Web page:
>>of course! but it seems all business user will tell the same thing, right?

There should be system requirements that define these.

>>1) I need data restore ASAP.

Just like the above comment:  system requirements will tell you this.  There should be a Service Level Agreement (SLA) that defines all this.

>> 2) I need PITR ?

Only if you don't want any data loss.  Seems like a good idea for a Bank system.  Don't you think?
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by:marrowyung
ID: 40627394
"Seems like a good idea for a Bank system.  Don't you think? "

yeah, that's why I am concerning this.

so  I need to do a level 0 backup and then keep doing a lot of  differential incremental, each with different name (RMAN know how to name it automatically, right? ), then we can implement PITR
 based on this, right?
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by:Steve Wales
ID: 40627408
You really should consider a new level 0 every now and then.  If you take a level 0 and then take level 1's every day for 6 weeks what happens on a restore ?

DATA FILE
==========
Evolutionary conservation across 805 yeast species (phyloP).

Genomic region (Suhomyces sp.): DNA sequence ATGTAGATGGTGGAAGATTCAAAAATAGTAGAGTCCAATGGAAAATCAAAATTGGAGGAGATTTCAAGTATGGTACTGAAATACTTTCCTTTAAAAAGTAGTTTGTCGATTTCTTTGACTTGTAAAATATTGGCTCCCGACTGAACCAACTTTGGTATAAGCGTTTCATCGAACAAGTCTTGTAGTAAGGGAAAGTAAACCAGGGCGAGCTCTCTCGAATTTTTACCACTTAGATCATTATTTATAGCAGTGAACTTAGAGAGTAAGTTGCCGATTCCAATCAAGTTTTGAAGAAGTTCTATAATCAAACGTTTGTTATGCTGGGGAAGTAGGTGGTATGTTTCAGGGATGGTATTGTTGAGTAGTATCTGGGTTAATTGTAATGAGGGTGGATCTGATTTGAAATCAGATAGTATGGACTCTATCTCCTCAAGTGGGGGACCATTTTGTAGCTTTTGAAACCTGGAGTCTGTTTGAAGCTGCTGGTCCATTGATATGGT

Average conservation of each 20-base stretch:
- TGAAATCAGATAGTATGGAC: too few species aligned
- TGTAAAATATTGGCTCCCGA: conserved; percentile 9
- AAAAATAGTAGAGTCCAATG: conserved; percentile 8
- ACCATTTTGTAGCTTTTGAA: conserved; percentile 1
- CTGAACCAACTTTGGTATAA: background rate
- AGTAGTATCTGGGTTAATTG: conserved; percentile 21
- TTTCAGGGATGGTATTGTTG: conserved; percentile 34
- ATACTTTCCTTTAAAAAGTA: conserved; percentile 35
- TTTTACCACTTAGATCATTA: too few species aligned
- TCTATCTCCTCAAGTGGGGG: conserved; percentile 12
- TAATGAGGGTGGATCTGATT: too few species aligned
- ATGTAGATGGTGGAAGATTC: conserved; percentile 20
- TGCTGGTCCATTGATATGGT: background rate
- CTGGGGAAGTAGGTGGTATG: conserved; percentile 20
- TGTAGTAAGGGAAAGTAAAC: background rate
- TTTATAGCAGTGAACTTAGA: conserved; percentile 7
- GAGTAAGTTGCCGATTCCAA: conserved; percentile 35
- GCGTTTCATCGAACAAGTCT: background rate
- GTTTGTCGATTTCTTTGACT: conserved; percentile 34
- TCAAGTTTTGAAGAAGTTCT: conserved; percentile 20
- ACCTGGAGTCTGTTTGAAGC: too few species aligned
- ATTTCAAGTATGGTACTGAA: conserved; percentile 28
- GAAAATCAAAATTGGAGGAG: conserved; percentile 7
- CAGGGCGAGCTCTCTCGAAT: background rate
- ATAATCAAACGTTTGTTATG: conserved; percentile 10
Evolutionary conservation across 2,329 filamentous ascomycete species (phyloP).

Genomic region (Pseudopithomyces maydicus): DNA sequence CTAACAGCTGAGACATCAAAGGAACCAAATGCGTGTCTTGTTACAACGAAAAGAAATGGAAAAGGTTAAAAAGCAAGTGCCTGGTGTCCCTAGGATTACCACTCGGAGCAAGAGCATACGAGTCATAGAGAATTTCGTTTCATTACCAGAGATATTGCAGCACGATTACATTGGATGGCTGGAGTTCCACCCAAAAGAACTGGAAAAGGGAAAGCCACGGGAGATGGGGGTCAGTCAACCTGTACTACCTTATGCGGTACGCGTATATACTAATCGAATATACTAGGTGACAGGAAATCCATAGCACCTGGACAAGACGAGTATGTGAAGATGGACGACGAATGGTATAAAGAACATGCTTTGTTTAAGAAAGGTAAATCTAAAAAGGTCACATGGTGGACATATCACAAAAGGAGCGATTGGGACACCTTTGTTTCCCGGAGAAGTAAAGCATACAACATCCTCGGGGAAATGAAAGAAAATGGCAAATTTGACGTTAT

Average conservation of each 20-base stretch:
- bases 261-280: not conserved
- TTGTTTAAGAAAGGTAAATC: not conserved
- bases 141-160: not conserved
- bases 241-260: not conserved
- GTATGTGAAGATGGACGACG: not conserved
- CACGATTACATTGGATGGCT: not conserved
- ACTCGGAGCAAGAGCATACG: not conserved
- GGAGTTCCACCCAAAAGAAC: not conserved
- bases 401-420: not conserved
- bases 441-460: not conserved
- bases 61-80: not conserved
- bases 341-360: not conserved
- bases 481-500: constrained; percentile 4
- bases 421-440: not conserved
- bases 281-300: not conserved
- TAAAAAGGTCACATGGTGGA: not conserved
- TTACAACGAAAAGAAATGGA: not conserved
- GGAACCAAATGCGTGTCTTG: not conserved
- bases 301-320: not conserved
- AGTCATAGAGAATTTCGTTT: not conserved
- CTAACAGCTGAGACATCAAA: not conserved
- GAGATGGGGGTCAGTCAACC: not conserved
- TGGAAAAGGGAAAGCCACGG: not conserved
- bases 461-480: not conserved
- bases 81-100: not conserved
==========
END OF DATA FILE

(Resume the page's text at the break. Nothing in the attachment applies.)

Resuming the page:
You restore the level 0, then the most recent level 1 which has fully 6 weeks of changes in it.  

Your recovery time could be excessive.

When considering your disaster recovery plan you need to consider your time for recovery as well as your tolerance for data loss (which in a banking system is pretty much zero).

But something like a level 0 maybe weekly at the outside or twice weekly.  Level 1's on the days you're not doing level 0's.  Then archive logs as often as you deem necessary.

RMAN will handle naming conventions for you.  You can customize them, too.  Here's the 11gR1 docs on the format string: http://docs.oracle.com/cd/B28359_01/backup.111/b28273/rcmsubcl010.htm#RCMRF195
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by:slightwv (䄆 Netminder)
ID: 40628033
>>so  I need to do a level 0 backup and then keep doing a lot of  differential incremental,

You need whatever meets your specific requirements.  We cannot answer that for you since we do not know your specific systems and requirements.  Most shops have specific requirements that dictate how long a system can be down, data retention requirements, etc...   Your backup strategy needs to comply with those.